Mexico City’s Art Week, organized by the ZonaMaco fair in the last week of April, brought out many spur-of-the-moment, impulsive-feeling offerings as it spread throughout the capital’s gallery districts. These included some odd pairings, but none as surprising as the mash-up of ASMA and Jorge Satorre at Labor, the gallery’s second collaboration with Peana, an art space based in Monterrey in northeast Mexico. Satorre is a respected midcareer-ish local artist with a résumé that includes solo shows, museum exhibitions, international residencies, and prizes, while ASMA, comprising Mexican Hanya

  • View of “Gabriel Rico: I May Use an Electric Drill, but I Also Use a Hammer,” 2021. From left: Can you smell maths? (Pink Deer), 2021; Can you smell maths? (Watermelon Oryx), 2021. Photo: Fernando Marroquin.

    Gabriel Rico

    The fox is elusive. Or maybe it’s a coyote? It’s hard to tell, because the 3D modeling is less than perfect, plus I’m chasing it with an iPad using augmented-reality visualization. Its ambiguous coyoteness brings to mind The Teachings of Don Juan: A Yaqui Way of Knowledge (1968), a work of fiction that Carlos Castaneda passed off as thrilling anthropology back in the golden era of New Age California. In the book, Castaneda hears that “there are things that appear to be coyotes, but are not.” But, instead of guiding the viewer toward the depths of the universe, the fox merely strolls around the

  • Cildo Meireles, Tiradentes: Totem-Monumento ao preso politico (Tiradentes: Totem-Monument to the Political Prisoner), 1970, wooden pole, white cloth, thermometer, live chickens, gasoline, fire. Performance view, Parque Municipal de Belo Horizonte, Brazil, 1970. Photo: Luiz Alphonsus. From “The Missing Circle.”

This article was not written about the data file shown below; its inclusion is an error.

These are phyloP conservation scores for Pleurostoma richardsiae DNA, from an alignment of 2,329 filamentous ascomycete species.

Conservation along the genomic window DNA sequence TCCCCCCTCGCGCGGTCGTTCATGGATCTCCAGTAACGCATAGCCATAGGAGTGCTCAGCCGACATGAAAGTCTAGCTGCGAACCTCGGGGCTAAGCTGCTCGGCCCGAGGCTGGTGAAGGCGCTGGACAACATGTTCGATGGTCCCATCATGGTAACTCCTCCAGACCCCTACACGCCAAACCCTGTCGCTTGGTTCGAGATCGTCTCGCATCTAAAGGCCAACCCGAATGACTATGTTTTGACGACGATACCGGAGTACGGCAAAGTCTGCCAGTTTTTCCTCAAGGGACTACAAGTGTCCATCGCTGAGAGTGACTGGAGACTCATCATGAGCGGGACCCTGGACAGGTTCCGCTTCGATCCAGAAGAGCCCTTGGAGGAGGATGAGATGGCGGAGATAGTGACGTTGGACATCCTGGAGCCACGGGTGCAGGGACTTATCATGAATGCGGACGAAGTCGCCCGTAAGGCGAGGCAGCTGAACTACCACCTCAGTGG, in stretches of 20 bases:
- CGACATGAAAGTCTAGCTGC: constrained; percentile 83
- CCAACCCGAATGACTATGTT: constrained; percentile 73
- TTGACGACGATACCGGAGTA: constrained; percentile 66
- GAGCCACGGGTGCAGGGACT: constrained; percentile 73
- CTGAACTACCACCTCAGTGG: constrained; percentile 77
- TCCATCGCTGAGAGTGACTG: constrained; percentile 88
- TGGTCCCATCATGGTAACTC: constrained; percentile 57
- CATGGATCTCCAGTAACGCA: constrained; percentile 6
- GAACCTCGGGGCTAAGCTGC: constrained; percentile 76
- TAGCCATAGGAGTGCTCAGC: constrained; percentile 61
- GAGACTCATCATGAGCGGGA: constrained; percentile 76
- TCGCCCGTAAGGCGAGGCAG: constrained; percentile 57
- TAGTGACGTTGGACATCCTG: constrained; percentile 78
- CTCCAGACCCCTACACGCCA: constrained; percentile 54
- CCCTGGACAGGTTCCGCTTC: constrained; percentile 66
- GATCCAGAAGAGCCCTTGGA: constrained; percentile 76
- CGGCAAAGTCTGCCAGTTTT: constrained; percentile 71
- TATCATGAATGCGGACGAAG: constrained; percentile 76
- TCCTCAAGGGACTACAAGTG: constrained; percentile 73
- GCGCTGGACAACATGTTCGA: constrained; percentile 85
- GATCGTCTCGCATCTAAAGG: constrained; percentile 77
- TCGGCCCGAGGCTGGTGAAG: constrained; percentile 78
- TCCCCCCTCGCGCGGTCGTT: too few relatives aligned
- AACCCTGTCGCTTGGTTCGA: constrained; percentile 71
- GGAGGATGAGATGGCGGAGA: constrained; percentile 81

“The Missing Circle”

    An art exhibition dealing with the history of violence in the whole of Latin America could never have been other than sprawling. Curated by Magalí Arriola and organized by Museo Amparo in collaboration with nonprofit organization Kadist and the Museo de Arte Moderno de Medellín, Colombia, where the show originated, “The Missing Circle” was the culmination of a peripatetic three-year process. The project involved the commissioning of artworks from Brazilian-Argentinean artist Carla Zaccagnini, Belarusian-French duo Rometti Costales, and Guatemalan artist Naufus Ramírez-Figueroa, which were

  • Karla Kaplun, Escena: Acto II (Scene: Act II), 2020, oil on canvas, wooden frame, 92 1⁄4 × 73 5⁄8 × 2".

    Karla Kaplun

    I had a lot of curiosity coming into this exhibition. It had been three years since Gaga had shown a local artist; Karla Kaplun is young, and “La Compañia” (The Company) was her first solo show in an established gallery. Intriguing, too, was the traditional sensibility of her pieces: figurative oil paintings, a couple of them large-format and encased in ornate wooden frames.

    Kaplun puts a fresh twist on eighteenth-century academicism and seventeenth-century Baroque. Her subjects are sometimes biblical—they include a Madonna in one painting, a figure with stigmata in a pose that recalls the